This column first appeared in the San Antonio Express News and other Hearst Newspapers on August 12, 2019.
Dear Mr. Premack: I have a Will, written some time ago, that leaves all my assets to my sister. I now would like to change the beneficiary to charity organizations, since she is very well off. However, my sister has a copy of the current Will. Since I am elderly, with no other family, how can I be assured that after my passing, my new Will is used and not overlooked for the old copy in my sister’s possession? I fear that perhaps her husband would not be truthful and would use the old will for probate. Thank you. JS
The court-based probate process is designed to avoid deceit and fraud, but as with any human endeavor it is not perfect. Texas law is clear that when you change your Will, the old instructions are ignored and replaced by the new instructions. In the past, this was often done with a Codicil – an amendment to the old Will which gave new instructions.
However, a Codicil is not the most secure way to change your Will. This is because a Codicil is an add-on to the old Will. It does not replace the entirety of the old Will. Rather, there is an additional document that, for instance, “eliminates section 2 of my Will which would give assets to my sister, and instead instruct that my assets go the Animal Defense League”. After you die, both documents should be submitted for probate so the court and your Executor can properly distribute your assets.
But a dishonest Executor and dishonest family could fraudulently and illegally withhold or destroy the Codicil. If the court does not know about the Codicil, all it sees is the old instruction that your sister should inherit.
There are solutions that work far better than a Codicil.
First, you can make a replacement Will with your new instructions. The replacement Will would be a stand-along document containing all your most current instructions. It would also explicitly state that the prior Will to your sister is revoked and void. In the replacement Will, you would appoint a responsible and durable Executor, like one of the area’s local banks. You would give the original of the Will to the bank, so that when you die, they can offer it to the court for probate.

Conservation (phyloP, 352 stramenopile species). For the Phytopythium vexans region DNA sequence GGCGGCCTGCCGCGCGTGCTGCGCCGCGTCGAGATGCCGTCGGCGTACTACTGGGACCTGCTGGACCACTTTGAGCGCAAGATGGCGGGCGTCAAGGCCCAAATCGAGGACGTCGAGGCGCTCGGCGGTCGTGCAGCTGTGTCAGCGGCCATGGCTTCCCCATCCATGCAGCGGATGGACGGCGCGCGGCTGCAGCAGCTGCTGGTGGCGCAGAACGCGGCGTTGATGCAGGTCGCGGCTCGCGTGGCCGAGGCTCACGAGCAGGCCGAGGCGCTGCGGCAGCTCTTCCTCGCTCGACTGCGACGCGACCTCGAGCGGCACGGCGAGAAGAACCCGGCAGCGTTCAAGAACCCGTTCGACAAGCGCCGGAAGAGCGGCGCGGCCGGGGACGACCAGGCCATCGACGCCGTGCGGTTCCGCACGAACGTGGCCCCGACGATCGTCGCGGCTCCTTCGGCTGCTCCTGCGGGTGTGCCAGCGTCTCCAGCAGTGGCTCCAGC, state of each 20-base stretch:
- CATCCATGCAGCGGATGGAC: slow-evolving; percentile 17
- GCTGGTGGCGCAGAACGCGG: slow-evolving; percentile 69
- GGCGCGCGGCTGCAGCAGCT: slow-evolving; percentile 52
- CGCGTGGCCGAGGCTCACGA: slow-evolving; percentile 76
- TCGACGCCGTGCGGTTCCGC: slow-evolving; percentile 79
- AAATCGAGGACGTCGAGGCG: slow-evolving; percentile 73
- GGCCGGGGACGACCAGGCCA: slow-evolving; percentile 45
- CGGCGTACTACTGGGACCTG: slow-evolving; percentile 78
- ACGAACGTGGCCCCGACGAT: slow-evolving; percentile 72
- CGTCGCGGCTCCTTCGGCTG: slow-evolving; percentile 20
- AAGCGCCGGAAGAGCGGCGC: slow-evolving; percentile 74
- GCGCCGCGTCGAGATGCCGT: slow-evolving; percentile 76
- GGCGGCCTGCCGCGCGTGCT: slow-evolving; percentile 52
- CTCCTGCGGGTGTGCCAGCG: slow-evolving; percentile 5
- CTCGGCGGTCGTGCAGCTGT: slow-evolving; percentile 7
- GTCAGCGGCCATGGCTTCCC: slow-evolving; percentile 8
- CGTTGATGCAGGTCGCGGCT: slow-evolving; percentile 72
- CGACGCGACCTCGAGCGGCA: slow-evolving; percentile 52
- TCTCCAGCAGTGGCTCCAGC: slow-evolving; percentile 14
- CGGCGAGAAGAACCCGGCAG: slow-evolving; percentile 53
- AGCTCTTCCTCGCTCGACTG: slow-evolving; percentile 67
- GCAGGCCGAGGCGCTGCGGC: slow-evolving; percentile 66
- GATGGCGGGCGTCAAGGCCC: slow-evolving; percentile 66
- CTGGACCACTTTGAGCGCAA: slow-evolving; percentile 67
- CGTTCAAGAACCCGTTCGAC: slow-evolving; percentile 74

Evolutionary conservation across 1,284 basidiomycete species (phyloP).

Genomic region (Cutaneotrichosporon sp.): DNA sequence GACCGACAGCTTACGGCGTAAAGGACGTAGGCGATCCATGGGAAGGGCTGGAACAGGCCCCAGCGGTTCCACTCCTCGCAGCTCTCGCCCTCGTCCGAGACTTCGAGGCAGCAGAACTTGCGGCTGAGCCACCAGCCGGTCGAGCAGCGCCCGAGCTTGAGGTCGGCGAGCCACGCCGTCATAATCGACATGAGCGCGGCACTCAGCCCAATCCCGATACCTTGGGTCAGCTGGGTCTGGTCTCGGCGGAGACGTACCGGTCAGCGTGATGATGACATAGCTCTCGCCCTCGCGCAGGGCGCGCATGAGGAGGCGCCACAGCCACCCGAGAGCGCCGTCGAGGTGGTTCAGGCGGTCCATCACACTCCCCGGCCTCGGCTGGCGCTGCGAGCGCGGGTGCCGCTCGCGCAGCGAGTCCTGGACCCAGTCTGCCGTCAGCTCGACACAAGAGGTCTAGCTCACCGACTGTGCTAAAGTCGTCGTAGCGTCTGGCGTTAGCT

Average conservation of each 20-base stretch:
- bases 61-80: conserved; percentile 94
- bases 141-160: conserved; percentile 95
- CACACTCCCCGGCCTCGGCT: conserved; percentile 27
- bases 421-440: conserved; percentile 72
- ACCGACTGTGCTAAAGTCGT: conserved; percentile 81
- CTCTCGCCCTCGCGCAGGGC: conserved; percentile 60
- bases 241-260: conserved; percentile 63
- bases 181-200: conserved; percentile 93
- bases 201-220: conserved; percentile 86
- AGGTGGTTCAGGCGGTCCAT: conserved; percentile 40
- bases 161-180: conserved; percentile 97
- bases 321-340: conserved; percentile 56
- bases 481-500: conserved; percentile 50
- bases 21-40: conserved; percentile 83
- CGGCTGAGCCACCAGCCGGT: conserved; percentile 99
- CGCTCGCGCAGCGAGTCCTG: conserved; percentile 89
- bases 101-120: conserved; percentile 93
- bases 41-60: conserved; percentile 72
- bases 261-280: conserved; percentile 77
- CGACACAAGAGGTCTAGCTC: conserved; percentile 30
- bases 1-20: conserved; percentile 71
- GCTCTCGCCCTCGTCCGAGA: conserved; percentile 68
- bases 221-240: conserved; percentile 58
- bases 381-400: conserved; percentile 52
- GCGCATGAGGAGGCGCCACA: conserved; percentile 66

If your sister brought forward the old Will (you said she only has a copy) the court would conclude that a) the old Will is revoked by the new Will, b) the copy is not entitled to recognition because it is merely a copy, not the actual original Will which you and the witnesses signed.
Second, after making the new Will you should ask your sister and her husband to return the copy, and should inform them it is revoked and replaced. But even though they may return the copy, there is no guarantee that they did not make another copy to keep. In that case, you must count on the Texas law which states that if the original Will cannot be presented to the court, the court must presume it was revoked. (Copies of Wills can be admitted to probate if the proponent, like your sister, can prove to the court that it was not, in fact revoked. But she would be lying, committing fraud, and very likely committing a crime if she did so.)
Third, you could establish a Living Trust, convey your assets to the Trust, and appoint a Bank to act as Trustee after you die. Assets in a Trust are not subject to probate, so even if she lied to the court to get control of your estate, neither she nor her husband would have access to the Trust fund (it would still legally go to the charities you picked).
Paul Premack is a San Antonio Certified Elder Law Attorney, handling Wills and Trusts, Probate, and Business Entity issues. View past legal columns or submit free questions on legal issues via www.Premack.com.